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Forum topic by Jerry posted 06-05-2015 07:38 PM 1038 views 0 times favorited 9 replies Add to Favorites Watch
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Jerry

1767 posts in 1109 days


06-05-2015 07:38 PM

Topic tags/keywords: question veneer double edge trimmer refurbishing

Edit in progress

-- There are good ships and there are wood ships, the ships that sail the sea, but the best ships are friendships and may they always be. http://geraldlhunsucker.com/


9 replies so far

View Fred Hargis's profile

Fred Hargis

3932 posts in 1955 days


#1 posted 06-05-2015 08:11 PM

Generally you will always apply the top first, and the edging last. Is this an existing table you are redoing, or new construction?

-- Our village hasn't lost it's idiot, he was elected to congress.

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Jerry

1767 posts in 1109 days


#2 posted 06-05-2015 08:19 PM


Generally you will always apply the top first, and the edging last. Is this an existing table you are redoing, or new construction?

- Fred Hargis

Thank you Fred, this is an antique Duncan Fife dining room table. It was purchased with missing leaves, so I’ve been commissioned to make two new leaves. The top is damaged beyond repair, so after I finish with the leaf fabrication, I will be re-veneering the entire table including the leaves all at once with one continuous 4’ x 8’sheet of Mahogany veneer. I’m not redoing the edge banding on the table, I will only be applying edge banding to the leaves. Based on what you said, I could be getting myself into a spot of trouble. What do you think?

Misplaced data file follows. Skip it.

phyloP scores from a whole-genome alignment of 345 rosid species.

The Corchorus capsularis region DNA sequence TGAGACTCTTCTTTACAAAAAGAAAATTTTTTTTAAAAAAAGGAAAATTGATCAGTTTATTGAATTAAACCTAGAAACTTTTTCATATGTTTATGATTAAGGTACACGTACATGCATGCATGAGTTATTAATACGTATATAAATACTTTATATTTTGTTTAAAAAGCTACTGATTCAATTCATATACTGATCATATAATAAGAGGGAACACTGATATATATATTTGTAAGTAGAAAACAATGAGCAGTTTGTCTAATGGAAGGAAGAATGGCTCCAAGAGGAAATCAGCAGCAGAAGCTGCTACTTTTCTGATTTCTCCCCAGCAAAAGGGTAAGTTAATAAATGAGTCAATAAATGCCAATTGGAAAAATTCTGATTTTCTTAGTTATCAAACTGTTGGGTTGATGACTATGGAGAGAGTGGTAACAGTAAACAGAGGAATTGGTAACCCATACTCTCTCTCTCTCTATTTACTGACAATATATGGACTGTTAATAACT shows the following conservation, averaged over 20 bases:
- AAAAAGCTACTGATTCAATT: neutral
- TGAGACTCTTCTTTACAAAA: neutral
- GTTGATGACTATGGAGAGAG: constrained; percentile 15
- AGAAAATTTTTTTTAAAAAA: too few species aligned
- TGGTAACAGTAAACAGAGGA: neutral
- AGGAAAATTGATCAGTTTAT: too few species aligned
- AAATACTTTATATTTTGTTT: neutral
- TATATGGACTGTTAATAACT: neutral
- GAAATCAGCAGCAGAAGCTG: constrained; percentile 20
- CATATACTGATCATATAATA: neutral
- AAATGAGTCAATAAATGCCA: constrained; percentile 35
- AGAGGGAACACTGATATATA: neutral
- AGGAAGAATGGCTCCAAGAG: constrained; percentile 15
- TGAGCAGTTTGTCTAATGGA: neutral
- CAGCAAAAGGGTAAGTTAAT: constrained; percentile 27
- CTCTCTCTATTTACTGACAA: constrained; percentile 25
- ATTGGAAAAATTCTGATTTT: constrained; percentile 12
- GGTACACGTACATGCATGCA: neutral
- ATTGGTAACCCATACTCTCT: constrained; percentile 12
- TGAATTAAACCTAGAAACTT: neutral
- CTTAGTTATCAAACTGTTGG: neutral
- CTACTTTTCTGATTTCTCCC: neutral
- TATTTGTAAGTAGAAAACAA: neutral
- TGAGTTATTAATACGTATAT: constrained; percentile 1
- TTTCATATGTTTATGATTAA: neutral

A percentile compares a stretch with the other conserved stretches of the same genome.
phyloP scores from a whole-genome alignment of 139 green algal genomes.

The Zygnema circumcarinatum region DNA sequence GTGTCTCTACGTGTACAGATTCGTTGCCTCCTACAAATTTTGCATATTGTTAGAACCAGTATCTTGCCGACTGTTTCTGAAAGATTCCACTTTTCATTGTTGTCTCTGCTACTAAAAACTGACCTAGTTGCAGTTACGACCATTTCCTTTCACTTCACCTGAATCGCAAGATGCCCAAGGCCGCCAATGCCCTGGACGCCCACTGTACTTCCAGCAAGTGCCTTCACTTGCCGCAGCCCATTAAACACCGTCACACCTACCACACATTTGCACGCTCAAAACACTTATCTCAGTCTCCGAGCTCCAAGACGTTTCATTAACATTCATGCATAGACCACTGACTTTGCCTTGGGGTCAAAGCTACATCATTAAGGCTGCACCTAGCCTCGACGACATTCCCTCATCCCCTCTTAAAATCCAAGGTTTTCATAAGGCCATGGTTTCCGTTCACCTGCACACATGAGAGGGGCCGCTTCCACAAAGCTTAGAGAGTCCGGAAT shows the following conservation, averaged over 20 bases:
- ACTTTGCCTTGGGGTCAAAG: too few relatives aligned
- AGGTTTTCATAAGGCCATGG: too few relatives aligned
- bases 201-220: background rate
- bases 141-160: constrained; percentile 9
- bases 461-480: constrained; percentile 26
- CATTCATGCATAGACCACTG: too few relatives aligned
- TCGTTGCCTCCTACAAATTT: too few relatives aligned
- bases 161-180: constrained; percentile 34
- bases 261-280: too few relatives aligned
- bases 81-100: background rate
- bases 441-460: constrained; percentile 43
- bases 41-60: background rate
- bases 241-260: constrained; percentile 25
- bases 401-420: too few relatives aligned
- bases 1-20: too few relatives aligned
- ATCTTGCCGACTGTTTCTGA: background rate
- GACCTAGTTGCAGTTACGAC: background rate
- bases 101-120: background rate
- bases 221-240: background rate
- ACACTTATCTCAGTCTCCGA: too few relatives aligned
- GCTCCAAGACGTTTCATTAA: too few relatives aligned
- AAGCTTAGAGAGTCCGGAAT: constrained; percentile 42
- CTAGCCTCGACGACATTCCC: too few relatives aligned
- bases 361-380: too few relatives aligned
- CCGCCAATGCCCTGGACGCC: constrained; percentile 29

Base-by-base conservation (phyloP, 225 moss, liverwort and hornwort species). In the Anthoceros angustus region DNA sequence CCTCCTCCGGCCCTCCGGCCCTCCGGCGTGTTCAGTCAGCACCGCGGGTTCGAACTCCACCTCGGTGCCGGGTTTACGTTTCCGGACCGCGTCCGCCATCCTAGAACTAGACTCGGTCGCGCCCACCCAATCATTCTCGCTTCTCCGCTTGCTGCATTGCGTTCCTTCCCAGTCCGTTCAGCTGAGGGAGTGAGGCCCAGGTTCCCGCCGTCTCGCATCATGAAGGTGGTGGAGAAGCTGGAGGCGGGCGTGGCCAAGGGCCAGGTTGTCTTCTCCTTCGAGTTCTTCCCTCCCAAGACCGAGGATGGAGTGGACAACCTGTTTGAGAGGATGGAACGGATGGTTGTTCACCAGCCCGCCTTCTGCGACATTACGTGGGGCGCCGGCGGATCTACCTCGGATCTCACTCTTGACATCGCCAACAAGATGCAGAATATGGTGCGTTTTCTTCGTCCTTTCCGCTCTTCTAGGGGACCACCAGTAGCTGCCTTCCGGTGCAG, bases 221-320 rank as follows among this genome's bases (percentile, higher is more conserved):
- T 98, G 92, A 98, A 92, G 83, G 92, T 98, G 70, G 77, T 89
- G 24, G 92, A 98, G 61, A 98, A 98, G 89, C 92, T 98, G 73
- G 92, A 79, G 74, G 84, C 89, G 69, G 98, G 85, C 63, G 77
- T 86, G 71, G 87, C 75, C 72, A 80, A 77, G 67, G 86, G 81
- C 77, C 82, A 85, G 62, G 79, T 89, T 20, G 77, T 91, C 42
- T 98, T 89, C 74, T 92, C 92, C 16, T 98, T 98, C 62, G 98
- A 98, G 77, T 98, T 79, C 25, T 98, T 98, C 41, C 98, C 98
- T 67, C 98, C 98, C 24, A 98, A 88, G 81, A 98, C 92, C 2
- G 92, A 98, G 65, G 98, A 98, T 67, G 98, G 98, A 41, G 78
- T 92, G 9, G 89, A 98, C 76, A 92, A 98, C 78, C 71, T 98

-- There are good ships and there are wood ships, the ships that sail the sea, but the best ships are friendships and may they always be. http://geraldlhunsucker.com/

View jerryminer's profile

jerryminer

528 posts in 903 days


#3 posted 06-05-2015 09:40 PM



Generally you will always apply the top first, and the edging last. – Fred Hargis

Well, like they say, “It takes all kinds…” . I like to put the edging on first. To my mind, it keeps the seam between top and edge more out of harm’s way.

Also, I would separate the halves of the double-edge trimmer and trim one edge at a time. Works better for me.

View ScottM1's profile

ScottM1

126 posts in 1044 days


#4 posted 06-05-2015 10:05 PM

Defiantly do the top last. This way the seam is less visible. If you use the double edge trimmer be sure to test it on a sample first and make any adjustments needed. Sometimes the factory setting may gouge into the sub straight.

-- Scott Marshburn,https://www.youtube.com/user/ecabinetstips, FaceBook, https://www.facebook.com/ecabinetstipsandtricks, Twitter, https://twitter.com/eCabinetstips

View Ghidrah's profile

Ghidrah

667 posts in 684 days


#5 posted 06-05-2015 10:50 PM

Same here edging 1st then banding, main reason is shedding liquid. Top 1st then band leaves a horizontal seam on a flat surface for water to seep into. 2nd, seem isn’t as conspicuous on the side as on top.